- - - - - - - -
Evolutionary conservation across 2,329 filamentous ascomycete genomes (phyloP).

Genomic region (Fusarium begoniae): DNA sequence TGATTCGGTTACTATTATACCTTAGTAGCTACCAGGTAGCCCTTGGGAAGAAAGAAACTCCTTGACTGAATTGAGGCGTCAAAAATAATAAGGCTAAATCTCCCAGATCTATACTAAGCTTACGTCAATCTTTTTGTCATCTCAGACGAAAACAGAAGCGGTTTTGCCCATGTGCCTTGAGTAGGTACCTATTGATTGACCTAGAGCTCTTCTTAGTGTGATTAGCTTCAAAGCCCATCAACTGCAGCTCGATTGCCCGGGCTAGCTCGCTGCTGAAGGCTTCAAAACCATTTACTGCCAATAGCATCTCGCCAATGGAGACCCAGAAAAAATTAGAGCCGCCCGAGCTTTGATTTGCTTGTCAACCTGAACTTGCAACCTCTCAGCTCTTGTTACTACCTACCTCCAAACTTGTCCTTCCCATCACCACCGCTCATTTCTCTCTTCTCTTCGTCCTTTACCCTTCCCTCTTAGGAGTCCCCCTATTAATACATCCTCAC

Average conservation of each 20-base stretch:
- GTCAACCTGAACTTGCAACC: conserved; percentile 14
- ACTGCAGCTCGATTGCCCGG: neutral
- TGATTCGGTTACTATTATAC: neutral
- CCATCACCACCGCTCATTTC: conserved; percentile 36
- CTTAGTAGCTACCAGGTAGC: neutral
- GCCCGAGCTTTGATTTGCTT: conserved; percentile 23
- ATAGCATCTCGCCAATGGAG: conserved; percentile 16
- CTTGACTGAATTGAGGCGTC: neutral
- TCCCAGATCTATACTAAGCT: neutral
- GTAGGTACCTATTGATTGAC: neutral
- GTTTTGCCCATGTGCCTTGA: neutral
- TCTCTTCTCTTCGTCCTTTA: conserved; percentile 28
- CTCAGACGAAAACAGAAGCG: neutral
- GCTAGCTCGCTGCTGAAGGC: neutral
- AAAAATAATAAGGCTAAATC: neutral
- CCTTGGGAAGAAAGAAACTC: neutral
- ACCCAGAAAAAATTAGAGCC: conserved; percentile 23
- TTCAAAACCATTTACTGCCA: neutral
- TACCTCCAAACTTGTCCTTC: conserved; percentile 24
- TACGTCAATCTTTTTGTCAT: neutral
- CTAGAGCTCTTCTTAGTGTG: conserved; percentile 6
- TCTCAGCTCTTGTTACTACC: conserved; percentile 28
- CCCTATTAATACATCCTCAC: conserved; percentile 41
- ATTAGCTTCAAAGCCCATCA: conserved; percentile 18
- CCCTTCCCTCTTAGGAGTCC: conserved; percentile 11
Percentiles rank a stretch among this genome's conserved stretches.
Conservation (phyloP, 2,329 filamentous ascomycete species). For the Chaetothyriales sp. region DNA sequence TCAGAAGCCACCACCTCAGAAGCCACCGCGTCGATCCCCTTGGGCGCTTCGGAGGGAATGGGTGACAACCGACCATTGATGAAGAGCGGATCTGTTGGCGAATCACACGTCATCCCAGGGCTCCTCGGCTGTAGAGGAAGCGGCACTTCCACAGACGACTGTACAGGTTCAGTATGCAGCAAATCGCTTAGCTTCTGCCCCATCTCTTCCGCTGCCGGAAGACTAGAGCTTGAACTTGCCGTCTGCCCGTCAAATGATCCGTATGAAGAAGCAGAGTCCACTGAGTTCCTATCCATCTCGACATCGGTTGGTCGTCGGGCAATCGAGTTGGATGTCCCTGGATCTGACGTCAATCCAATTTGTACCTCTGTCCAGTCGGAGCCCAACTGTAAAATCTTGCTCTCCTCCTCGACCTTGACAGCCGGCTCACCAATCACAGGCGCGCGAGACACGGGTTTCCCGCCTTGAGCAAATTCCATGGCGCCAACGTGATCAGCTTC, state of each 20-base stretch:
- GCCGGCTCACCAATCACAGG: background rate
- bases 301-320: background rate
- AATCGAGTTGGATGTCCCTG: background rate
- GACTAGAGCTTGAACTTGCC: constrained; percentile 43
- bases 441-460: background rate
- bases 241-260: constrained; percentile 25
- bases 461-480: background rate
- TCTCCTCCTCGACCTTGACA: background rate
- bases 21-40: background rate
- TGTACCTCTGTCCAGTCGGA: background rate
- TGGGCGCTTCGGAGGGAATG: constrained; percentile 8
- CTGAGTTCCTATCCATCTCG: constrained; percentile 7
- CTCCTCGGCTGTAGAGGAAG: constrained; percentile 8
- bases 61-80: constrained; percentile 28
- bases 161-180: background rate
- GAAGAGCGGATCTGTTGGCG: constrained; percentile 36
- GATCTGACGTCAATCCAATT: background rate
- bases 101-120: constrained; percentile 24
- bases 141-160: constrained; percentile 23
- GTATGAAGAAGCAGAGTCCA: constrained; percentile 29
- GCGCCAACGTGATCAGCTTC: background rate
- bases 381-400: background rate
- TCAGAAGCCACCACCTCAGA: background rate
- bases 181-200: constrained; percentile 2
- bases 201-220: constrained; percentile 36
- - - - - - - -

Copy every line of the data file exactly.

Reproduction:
Evolutionary conservation across 2,329 filamentous ascomycete genomes (phyloP).

Genomic region (Fusarium begoniae): DNA sequence TGATTCGGTTACTATTATACCTTAGTAGCTACCAGGTAGCCCTTGGGAAGAAAGAAACTCCTTGACTGAATTGAGGCGTCAAAAATAATAAGGCTAAATCTCCCAGATCTATACTAAGCTTACGTCAATCTTTTTGTCATCTCAGACGAAAACAGAAGCGGTTTTGCCCATGTGCCTTGAGTAGGTACCTATTGATTGACCTAGAGCTCTTCTTAGTGTGATTAGCTTCAAAGCCCATCAACTGCAGCTCGATTGCCCGGGCTAGCTCGCTGCTGAAGGCTTCAAAACCATTTACTGCCAATAGCATCTCGCCAATGGAGACCCAGAAAAAATTAGAGCCGCCCGAGCTTTGATTTGCTTGTCAACCTGAACTTGCAACCTCTCAGCTCTTGTTACTACCTACCTCCAAACTTGTCCTTCCCATCACCACCGCTCATTTCTCTCTTCTCTTCGTCCTTTACCCTTCCCTCTTAGGAGTCCCCCTATTAATACATCCTCAC

Average conservation of each 20-base stretch:
- GTCAACCTGAACTTGCAACC: conserved; percentile 14
- ACTGCAGCTCGATTGCCCGG: neutral
- TGATTCGGTTACTATTATAC: neutral
- CCATCACCACCGCTCATTTC: conserved; percentile 36
- CTTAGTAGCTACCAGGTAGC: neutral
- GCCCGAGCTTTGATTTGCTT: conserved; percentile 23
- ATAGCATCTCGCCAATGGAG: conserved; percentile 16
- CTTGACTGAATTGAGGCGTC: neutral
- TCCCAGATCTATACTAAGCT: neutral
- GTAGGTACCTATTGATTGAC: neutral
- GTTTTGCCCATGTGCCTTGA: neutral
- TCTCTTCTCTTCGTCCTTTA: conserved; percentile 28
- CTCAGACGAAAACAGAAGCG: neutral
- GCTAGCTCGCTGCTGAAGGC: neutral
- AAAAATAATAAGGCTAAATC: neutral
- CCTTGGGAAGAAAGAAACTC: neutral
- ACCCAGAAAAAATTAGAGCC: conserved; percentile 23
- TTCAAAACCATTTACTGCCA: neutral
- TACCTCCAAACTTGTCCTTC: conserved; percentile 24
- TACGTCAATCTTTTTGTCAT: neutral
- CTAGAGCTCTTCTTAGTGTG: conserved; percentile 6
- TCTCAGCTCTTGTTACTACC: conserved; percentile 28
- CCCTATTAATACATCCTCAC: conserved; percentile 41
- ATTAGCTTCAAAGCCCATCA: conserved; percentile 18
- CCCTTCCCTCTTAGGAGTCC: conserved; percentile 11
Percentiles rank a stretch among this genome's conserved stretches.
Conservation (phyloP, 2,329 filamentous ascomycete species). For the Chaetothyriales sp. region DNA sequence TCAGAAGCCACCACCTCAGAAGCCACCGCGTCGATCCCCTTGGGCGCTTCGGAGGGAATGGGTGACAACCGACCATTGATGAAGAGCGGATCTGTTGGCGAATCACACGTCATCCCAGGGCTCCTCGGCTGTAGAGGAAGCGGCACTTCCACAGACGACTGTACAGGTTCAGTATGCAGCAAATCGCTTAGCTTCTGCCCCATCTCTTCCGCTGCCGGAAGACTAGAGCTTGAACTTGCCGTCTGCCCGTCAAATGATCCGTATGAAGAAGCAGAGTCCACTGAGTTCCTATCCATCTCGACATCGGTTGGTCGTCGGGCAATCGAGTTGGATGTCCCTGGATCTGACGTCAATCCAATTTGTACCTCTGTCCAGTCGGAGCCCAACTGTAAAATCTTGCTCTCCTCCTCGACCTTGACAGCCGGCTCACCAATCACAGGCGCGCGAGACACGGGTTTCCCGCCTTGAGCAAATTCCATGGCGCCAACGTGATCAGCTTC, state of each 20-base stretch:
- GCCGGCTCACCAATCACAGG: background rate
- bases 301-320: background rate
- AATCGAGTTGGATGTCCCTG: background rate
- GACTAGAGCTTGAACTTGCC: constrained; percentile 43
- bases 441-460: background rate
- bases 241-260: constrained; percentile 25
- bases 461-480: background rate
- TCTCCTCCTCGACCTTGACA: background rate
- bases 21-40: background rate
- TGTACCTCTGTCCAGTCGGA: background rate
- TGGGCGCTTCGGAGGGAATG: constrained; percentile 8
- CTGAGTTCCTATCCATCTCG: constrained; percentile 7
- CTCCTCGGCTGTAGAGGAAG: constrained; percentile 8
- bases 61-80: constrained; percentile 28
- bases 161-180: background rate
- GAAGAGCGGATCTGTTGGCG: constrained; percentile 36
- GATCTGACGTCAATCCAATT: background rate
- bases 101-120: constrained; percentile 24
- bases 141-160: constrained; percentile 23
- GTATGAAGAAGCAGAGTCCA: constrained; percentile 29
- GCGCCAACGTGATCAGCTTC: background rate
- bases 381-400: background rate
- TCAGAAGCCACCACCTCAGA: background rate
- bases 181-200: constrained; percentile 2
- bases 201-220: constrained; percentile 36